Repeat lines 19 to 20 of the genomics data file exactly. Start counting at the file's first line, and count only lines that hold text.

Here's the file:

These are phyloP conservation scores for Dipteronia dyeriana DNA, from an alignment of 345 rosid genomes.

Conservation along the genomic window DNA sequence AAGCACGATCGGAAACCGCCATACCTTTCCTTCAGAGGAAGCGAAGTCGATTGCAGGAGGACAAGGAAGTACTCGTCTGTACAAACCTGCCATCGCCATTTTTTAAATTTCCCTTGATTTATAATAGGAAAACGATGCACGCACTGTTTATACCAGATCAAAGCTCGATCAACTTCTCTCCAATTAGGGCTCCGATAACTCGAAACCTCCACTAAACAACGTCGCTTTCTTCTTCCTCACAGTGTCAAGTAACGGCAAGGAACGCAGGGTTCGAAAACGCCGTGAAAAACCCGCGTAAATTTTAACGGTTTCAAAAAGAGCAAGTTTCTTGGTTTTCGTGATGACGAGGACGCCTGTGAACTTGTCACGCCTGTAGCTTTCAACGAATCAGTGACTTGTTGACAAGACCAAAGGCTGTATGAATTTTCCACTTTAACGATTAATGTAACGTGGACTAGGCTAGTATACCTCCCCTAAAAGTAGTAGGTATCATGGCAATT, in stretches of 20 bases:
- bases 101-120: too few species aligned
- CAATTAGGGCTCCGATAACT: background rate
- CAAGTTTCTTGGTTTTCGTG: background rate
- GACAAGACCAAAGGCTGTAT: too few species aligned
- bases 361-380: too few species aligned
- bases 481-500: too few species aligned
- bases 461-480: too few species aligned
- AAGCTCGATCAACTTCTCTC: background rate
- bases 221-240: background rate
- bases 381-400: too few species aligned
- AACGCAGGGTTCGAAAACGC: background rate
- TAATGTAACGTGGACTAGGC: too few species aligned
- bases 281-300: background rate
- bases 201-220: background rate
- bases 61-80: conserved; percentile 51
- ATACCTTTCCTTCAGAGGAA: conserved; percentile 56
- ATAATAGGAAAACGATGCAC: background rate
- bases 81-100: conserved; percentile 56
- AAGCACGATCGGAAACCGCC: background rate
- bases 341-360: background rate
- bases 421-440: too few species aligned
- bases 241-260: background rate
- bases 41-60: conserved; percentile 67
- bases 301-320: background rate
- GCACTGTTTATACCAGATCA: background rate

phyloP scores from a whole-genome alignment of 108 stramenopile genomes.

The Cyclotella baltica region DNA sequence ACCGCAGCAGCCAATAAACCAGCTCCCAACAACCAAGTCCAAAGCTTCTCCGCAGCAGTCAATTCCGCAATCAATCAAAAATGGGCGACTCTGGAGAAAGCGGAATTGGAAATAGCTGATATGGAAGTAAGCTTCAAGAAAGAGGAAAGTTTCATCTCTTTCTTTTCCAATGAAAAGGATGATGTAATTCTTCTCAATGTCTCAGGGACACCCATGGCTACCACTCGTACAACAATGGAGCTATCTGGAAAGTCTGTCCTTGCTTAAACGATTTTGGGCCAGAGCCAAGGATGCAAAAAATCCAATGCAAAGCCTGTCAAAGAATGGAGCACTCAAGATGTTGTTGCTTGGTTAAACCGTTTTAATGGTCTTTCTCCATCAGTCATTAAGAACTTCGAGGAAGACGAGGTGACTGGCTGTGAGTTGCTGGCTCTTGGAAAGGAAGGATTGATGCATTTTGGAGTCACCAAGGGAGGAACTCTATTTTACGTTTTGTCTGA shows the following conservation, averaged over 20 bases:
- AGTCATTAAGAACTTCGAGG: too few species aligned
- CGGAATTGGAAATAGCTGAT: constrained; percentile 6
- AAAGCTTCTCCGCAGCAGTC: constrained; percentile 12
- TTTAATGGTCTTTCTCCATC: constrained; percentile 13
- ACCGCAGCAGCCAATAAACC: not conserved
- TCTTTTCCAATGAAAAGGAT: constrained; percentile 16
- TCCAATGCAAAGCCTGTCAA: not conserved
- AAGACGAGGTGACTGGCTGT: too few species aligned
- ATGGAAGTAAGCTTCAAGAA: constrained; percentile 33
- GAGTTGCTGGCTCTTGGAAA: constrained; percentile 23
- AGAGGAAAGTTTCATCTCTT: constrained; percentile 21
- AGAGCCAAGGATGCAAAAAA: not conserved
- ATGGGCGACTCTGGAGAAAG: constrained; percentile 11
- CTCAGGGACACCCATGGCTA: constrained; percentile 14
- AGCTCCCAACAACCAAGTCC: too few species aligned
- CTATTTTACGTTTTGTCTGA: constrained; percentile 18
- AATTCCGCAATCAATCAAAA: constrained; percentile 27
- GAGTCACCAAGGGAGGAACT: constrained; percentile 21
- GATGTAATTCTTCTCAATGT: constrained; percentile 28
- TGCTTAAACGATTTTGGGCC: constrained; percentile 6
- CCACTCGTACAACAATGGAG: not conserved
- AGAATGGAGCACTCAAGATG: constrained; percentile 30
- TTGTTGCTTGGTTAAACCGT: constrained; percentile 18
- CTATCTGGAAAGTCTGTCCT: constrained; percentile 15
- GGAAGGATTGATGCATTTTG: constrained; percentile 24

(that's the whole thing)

- ATAATAGGAAAACGATGCAC: background rate
- bases 81-100: conserved; percentile 56